1. Jon Hamm and John Slattery star in: A Heist Movie
Is there any generation that doesn’t consider itself a watershed? We’re suckers for studies that prove we were born at a true turning point. Research by the Institute for Public Policy Research — a lefty, UK-based think tank — shows that “marrying up” is becoming a thing of the past, and the change really started with women born in the 1970s (hi!). While there has been a slight rise in the number of women who “marry down” (we prefer to think of it as a rise in the number of men seeking “aspirational marriages”), the most significant change is that more and more women are choosing to marry men of a similar social status, rather than trying to “bag a rich man,” as the classy saying goes. Sorry, Don Draper.
When I saw Don and Megan Draper’s find out where the set designers found every single item. You probably don’t have your own set designers, so I’m going to help you find a few products to midcentury-up your own abode:
The highly anticipated season five premiere of Mad Men filled in the corners of the week’s zeitgeist that weren’t already occupied by the adoring fans (racist moviegoers notwithstanding) of THE HUNGER GAMES. In case you missed it, get caught up with Vanity Fair’s high-brow recap. There was also this remix of The Supremes’ “You Keep Me Hangin’ On” created by stitching the dialogue of the women from Mad Men. These sort of supercut remixes always makes me wonder how people had the time to do create these videos.
The fifth season of MAD MEN premiered last night on AMC with a two-hour special, and Don Draper did nothing to change our minds about his relationship potential. Peggy may worry that he’s a kinder, cuddlier Draper, but we have no such concerns. After all, she didn’t see him resolve a domestic dispute by pretend-raping his wife (what was up with that weird retro porn scene anyway?!). Here are our top ten reasons why Don Draper would make a terrible boyfriend:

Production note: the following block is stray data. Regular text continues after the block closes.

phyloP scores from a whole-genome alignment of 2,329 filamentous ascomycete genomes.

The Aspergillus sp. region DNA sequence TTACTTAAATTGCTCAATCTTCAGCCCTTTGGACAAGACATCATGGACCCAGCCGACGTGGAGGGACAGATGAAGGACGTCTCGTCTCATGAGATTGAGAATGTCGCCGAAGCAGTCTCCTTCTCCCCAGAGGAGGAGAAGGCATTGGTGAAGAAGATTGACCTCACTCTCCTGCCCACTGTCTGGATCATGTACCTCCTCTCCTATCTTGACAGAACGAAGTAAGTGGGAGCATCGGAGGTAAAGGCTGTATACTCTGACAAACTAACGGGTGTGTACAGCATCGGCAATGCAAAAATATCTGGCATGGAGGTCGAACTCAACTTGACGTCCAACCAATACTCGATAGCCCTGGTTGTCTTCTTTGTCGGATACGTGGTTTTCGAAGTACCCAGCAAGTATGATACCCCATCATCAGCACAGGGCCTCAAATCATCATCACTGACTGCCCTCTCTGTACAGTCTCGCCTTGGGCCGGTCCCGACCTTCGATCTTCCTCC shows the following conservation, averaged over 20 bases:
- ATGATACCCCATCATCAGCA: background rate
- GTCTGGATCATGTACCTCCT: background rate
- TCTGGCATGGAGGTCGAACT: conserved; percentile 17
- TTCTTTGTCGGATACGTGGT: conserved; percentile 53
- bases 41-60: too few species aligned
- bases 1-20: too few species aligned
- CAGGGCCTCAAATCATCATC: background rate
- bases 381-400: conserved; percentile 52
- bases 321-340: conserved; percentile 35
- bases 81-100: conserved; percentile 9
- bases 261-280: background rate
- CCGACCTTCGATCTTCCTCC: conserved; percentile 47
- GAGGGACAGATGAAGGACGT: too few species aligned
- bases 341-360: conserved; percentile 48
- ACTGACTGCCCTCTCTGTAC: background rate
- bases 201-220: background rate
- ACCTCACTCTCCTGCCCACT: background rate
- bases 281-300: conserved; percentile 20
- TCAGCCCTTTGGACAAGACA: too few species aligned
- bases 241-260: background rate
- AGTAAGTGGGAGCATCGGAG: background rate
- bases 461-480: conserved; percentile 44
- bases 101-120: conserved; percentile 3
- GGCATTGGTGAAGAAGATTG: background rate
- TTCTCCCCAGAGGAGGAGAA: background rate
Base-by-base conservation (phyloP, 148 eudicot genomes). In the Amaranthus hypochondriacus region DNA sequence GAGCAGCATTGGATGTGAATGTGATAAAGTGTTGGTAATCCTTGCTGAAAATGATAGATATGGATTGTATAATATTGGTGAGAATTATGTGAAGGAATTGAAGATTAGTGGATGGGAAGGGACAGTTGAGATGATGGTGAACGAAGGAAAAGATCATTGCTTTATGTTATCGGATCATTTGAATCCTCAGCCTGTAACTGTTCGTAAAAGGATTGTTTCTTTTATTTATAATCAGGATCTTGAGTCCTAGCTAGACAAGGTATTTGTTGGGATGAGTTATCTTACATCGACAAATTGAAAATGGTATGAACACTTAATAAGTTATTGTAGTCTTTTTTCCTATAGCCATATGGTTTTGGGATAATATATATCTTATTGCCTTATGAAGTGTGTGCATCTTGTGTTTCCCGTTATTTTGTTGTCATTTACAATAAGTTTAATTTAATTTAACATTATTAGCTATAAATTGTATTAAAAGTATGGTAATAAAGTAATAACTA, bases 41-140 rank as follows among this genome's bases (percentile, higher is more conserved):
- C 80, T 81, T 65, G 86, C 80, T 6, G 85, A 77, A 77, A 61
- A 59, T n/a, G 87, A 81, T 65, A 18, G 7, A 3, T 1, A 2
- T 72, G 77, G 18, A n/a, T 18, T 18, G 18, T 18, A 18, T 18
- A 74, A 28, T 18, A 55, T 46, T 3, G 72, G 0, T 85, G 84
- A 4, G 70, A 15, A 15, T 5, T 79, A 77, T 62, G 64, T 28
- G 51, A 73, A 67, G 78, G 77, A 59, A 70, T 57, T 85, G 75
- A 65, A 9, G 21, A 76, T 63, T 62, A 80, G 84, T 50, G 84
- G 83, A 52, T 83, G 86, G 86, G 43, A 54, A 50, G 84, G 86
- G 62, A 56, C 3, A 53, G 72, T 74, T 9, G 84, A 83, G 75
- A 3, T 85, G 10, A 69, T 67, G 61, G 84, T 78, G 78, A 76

For those of you going through withdrawal now that Mad Men’s latest season has come to a close, here’s semi-related YouTube video someone put together of Don Draper uttering the word “what” in the first four seasons. Don Draper uses the word “what” as Van Gogh used color or Beethoven used sound. Here’s the man…
Recently my whole existence has changed. You see, my household has acquired a 47″ flat screen HD monitor (TV? I guess you could call it that), and our minds are being blown. The question is, is HD really better? It certainly is … strange. Sports? Sure. Amazing. But my tried and true film look? It’s gone, to my eye. A friend and I watched MAD MEN the other night and she kept saying, “I feel like we’re watching rehearsal. [and then again] It feels like we’re watching rehearsal.” Try watching an old classic or two — you probably have. I tried CAT ON A HOT TIN ROOF (1958, Richard Brooks). Holy crap. (The image above? Nuthin. Pixels. Chunks.)
I had a good childhood and all, but in HD with a modern transfer using advanced digital noise reduction, it’s not like I’m “really there,” it’s not “more than reality,” I’m living INSIDE Big Momma’s internal organs, and it ain’t pretty. “Big Daddy got a clean bill of health!” Help me, I’m inside her liver. Elizabeth Taylor slinks around as Maggie the Cat, Paul Newman limps around with his drink, and Mae and Gooper’s children run in with their guns, frightening everyone. It’s a wonderful film, even though apparently Tennessee Williams despised it. But in HD? I had to rethink it. The late 50s was not the hey day of creamy shallow-depth-of-field imagery in film, and so the Metrocolor crispness is now, well, singed. Orson Welles’ deep focus? Let’s call it deep deep deep focus. You can see what Brick is thinking about.
Rolling Stone published a great photo gallery of behind the scenes of Mad Men, including this awesome photo of “Ken Cosgrove and Harry Crane” accidentally stumbling upon a MacBook Pro left behind accidentally by a time traveler.